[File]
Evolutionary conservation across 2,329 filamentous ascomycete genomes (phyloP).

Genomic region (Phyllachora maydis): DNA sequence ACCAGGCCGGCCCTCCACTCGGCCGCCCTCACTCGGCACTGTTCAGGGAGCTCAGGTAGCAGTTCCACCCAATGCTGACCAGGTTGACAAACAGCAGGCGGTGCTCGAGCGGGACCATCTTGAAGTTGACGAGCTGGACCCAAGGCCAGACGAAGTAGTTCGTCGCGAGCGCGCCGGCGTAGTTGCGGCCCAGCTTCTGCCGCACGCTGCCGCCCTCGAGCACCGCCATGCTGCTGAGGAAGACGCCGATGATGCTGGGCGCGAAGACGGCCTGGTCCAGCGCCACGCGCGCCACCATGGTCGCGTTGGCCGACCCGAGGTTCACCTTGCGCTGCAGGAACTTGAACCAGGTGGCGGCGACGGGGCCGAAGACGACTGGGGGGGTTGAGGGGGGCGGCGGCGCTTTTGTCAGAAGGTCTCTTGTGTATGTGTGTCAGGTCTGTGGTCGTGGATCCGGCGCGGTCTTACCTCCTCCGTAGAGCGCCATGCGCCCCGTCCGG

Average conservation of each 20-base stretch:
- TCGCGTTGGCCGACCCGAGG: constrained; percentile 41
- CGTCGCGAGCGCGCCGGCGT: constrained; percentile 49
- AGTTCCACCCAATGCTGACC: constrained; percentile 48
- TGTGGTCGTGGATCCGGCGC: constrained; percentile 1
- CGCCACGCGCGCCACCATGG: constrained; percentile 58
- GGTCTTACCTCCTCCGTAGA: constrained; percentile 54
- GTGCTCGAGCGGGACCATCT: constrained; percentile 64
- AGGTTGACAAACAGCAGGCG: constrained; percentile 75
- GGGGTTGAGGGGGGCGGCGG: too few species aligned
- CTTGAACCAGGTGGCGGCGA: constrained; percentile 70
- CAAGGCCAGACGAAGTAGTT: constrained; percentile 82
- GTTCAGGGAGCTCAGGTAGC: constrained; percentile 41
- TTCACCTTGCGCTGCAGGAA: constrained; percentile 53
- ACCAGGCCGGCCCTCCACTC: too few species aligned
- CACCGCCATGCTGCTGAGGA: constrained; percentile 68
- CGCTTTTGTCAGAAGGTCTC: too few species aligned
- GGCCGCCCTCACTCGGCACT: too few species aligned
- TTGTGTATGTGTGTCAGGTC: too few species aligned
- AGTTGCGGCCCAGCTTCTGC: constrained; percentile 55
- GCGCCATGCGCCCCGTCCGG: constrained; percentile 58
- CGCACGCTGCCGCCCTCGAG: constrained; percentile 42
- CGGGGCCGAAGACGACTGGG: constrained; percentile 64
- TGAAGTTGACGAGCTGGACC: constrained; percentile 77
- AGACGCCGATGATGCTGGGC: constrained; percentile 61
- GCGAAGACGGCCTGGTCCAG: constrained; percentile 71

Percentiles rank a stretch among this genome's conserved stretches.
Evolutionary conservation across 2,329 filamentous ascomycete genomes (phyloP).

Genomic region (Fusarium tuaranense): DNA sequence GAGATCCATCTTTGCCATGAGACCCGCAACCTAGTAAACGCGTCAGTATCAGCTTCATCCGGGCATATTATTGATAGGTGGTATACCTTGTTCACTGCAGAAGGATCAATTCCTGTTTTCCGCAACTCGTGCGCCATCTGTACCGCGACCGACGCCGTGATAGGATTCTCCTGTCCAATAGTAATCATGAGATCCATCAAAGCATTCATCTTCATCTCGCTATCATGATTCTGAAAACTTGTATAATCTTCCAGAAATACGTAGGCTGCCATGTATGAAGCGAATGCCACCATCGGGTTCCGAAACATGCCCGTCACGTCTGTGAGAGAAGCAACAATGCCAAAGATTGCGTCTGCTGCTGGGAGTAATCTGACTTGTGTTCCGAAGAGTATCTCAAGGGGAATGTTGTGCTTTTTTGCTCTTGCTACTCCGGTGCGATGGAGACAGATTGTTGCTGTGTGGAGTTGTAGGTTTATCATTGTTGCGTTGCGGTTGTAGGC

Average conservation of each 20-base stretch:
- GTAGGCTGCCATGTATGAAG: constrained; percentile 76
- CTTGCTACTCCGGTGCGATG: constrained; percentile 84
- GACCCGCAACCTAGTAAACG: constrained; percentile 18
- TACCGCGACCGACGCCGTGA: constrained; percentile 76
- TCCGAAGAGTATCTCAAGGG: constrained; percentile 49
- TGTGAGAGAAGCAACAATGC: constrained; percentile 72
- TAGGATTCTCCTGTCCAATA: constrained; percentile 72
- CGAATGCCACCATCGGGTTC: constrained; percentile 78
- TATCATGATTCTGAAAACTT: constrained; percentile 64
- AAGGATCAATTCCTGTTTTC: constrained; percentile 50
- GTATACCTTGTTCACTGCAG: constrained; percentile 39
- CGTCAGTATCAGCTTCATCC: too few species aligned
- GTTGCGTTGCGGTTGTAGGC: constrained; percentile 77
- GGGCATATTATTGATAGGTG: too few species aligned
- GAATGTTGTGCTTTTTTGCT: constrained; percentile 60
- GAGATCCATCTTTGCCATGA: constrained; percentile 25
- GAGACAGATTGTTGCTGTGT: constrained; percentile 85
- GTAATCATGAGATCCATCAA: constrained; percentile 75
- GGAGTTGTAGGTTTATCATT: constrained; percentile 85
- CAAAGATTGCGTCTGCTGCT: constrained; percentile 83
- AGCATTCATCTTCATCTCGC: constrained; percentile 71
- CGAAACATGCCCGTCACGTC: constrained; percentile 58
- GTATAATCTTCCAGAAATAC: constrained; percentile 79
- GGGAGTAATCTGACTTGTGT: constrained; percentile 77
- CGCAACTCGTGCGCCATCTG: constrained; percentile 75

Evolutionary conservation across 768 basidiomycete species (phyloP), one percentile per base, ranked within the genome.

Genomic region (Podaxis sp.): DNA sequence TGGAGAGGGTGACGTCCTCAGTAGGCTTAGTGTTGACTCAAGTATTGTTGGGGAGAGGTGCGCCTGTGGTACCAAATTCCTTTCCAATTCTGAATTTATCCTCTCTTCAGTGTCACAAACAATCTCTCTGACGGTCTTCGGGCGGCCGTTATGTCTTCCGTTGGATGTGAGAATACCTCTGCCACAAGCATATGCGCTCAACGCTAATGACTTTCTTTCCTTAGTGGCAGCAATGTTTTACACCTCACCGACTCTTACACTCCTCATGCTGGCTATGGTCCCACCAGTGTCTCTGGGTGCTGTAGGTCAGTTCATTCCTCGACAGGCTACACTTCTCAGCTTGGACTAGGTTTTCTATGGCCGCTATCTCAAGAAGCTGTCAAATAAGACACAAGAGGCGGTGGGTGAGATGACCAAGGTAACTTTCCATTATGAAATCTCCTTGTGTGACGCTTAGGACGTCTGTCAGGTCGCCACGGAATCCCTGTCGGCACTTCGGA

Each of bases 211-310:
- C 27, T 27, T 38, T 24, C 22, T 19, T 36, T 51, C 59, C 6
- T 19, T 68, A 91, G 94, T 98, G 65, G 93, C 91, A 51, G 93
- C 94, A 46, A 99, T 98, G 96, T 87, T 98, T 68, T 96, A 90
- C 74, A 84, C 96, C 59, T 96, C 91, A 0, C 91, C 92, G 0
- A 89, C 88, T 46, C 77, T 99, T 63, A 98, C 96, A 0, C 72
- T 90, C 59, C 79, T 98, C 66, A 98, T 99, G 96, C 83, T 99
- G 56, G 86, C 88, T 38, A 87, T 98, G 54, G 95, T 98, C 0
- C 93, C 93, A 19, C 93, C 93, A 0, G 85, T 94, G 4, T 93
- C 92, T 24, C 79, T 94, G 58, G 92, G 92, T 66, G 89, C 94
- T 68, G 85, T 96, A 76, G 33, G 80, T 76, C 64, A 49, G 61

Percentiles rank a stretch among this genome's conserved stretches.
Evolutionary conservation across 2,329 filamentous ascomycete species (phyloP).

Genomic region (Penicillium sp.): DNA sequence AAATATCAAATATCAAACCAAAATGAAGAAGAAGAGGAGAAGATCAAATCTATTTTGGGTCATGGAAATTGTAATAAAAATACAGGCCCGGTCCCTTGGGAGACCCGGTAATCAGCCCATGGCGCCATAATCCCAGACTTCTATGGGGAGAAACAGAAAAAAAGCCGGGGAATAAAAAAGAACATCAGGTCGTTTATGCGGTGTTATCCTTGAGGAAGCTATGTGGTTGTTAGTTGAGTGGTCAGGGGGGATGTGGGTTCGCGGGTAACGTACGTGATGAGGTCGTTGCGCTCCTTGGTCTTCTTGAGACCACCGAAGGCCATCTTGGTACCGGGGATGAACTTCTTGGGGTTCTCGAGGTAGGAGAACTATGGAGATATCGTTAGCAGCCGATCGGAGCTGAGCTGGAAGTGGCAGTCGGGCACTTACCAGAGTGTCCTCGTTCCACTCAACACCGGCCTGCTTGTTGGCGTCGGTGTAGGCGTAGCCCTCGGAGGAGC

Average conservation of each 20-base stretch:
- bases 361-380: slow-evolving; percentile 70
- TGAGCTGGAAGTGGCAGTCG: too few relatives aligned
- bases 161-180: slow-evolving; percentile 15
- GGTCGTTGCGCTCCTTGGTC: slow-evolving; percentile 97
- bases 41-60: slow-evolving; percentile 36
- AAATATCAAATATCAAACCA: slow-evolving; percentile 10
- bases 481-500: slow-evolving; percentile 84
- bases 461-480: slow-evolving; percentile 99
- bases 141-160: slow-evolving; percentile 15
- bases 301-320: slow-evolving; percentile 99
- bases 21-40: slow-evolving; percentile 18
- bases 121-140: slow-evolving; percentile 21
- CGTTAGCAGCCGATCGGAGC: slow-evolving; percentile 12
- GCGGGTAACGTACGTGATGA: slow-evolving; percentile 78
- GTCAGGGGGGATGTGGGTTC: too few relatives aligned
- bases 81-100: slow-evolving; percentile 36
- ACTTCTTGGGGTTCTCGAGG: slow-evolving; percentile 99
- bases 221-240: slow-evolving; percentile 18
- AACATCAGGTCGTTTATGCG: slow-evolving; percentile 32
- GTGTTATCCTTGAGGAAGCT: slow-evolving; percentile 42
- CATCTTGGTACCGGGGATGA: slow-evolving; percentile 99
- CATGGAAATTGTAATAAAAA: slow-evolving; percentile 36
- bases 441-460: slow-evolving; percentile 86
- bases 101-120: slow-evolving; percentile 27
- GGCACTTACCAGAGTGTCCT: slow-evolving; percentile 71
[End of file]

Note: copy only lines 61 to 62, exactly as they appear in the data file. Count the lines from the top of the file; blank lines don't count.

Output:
- C 27, T 27, T 38, T 24, C 22, T 19, T 36, T 51, C 59, C 6
- T 19, T 68, A 91, G 94, T 98, G 65, G 93, C 91, A 51, G 93